As such, draft-reporting guidelines have been de­veloped, which should assist you and your respec­tive counterpart in fulfilling the reporting require­ments vis-a-vis the EN PMU.

Based on the various discussions held, it is pro­posed that during the overall implementation of the project, the activity-based local beneficiaries would provide the following two main documents to the EN PMU:

The First Action Plan

The First Action Plan defines the individual EN member's first three-monthly activity forecast to be submitted to the EN PMU for obtaining fund­ing. It contains, among others, a review of the current situation, a description of the proposed activities and a financial and output performance analysis of the means required for funding the implementation of the activities planned in the first three months.

l he Action Plan Review and Planning Report is a combination of an ex-post analysis of the effec­tive implementation of the previous period's Action Plan and a formulation of the upcoming three months Action Plan. It provides, among oth­ers, an overview and comparison on the activities and outputs planned and achieved, an overview and comparison on the financial means planned and used and the actual Action Plan for the next three months.

The forms and contents of the Action Plan and the Action Plan Review and Planning Report are pro­vided in annexex of ABF Guide.

Assistance Required/provided

EC technical assistance inputs included 46.5 man months of long-term EU expertise, 6 man months of short-term EU expertise. In-country expendi­tures were approximately Euro 500,000 and cov­ered ABF/FPC funding for the individual ADEs, Project Office running costs and the purchase of selected equipment (computers, furniture, telecommunication equipment) for the Association Resource Centre (ARC).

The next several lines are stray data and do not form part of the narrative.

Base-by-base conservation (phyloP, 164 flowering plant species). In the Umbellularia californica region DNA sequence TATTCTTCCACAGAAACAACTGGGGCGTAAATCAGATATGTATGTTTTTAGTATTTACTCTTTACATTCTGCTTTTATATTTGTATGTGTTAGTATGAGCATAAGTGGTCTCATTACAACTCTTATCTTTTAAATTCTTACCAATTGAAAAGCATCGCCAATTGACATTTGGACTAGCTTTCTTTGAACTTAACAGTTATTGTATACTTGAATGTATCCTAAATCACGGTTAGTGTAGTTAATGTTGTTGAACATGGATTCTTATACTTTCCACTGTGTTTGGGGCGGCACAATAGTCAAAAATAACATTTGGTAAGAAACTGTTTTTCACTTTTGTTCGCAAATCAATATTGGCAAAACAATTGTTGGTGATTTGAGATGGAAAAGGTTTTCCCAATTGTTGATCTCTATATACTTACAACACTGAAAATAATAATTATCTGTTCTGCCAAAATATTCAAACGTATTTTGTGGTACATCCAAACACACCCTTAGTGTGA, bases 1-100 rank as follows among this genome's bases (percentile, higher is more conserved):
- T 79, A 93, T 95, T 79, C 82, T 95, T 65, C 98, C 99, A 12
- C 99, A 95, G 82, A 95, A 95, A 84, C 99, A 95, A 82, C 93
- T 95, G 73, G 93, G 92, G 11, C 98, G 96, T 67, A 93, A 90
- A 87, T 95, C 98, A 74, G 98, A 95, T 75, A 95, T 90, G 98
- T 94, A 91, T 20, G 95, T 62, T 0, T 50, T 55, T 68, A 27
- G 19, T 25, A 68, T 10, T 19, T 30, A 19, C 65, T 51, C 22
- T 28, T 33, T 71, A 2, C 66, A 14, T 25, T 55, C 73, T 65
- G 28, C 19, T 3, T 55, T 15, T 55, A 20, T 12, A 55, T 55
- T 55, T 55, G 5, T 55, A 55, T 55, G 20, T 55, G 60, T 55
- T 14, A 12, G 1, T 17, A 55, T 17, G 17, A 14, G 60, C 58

Materials and Documentation available

ABF Reporting Guidelines (turnkey) ADE Performance Survey Questionnaire (modification required)

Project Details

SME Development Ukraine-Extension of the

ADE Network, SMEUK 9701 EXT,

Project Number - 00/0093.00

Donor — EU-Tacis

Counterpart — ADE Association (UABSC)

Implementation Period — 03.07.2000 till


Impact assessment

• New training and counselling products and
services introduced within the project's ADEs

* Professional skills of ARC'S and Ukrainian
ADEs' staff enhanced.

• Reporting Guidelines & Funding Agreements
for ABF and FPC-based funding prepared and
individual Works Plans and corresponding
Funding Agreements for existing and new
Ukrainian contractors concluded and imple-­

• SME Support Services provided through
existing and new Ukrainian contractors mon-­
itored, evaluated and audited by ARC staff.

• Regional fact-finding missions identifying
new Ukrainian contractors carried out and up
to 9 new ADEs created.

• Ukrainian Association of Business Support
Centres (UABSC) created and operational

• BCC's Tacis-funded individual Work Pro-­
grammes approved, implemented and moni-­
tored by ARC.

Resource Creation

For additional consultancy of the Model imple­mentation, the potential users could address Ukrainian Association of Business Support Centres (UABSC)

Mr. Ihor Kabuzenko. Executive Director

4 Pymonenko, Suite і 8 04050 Kyiv Ukraine Tel: +38 044 495 28 57 Fax: +38 044 495 28 57 e-mail: office@uabsc.com.ua

http:// www.uabsc.corn.ua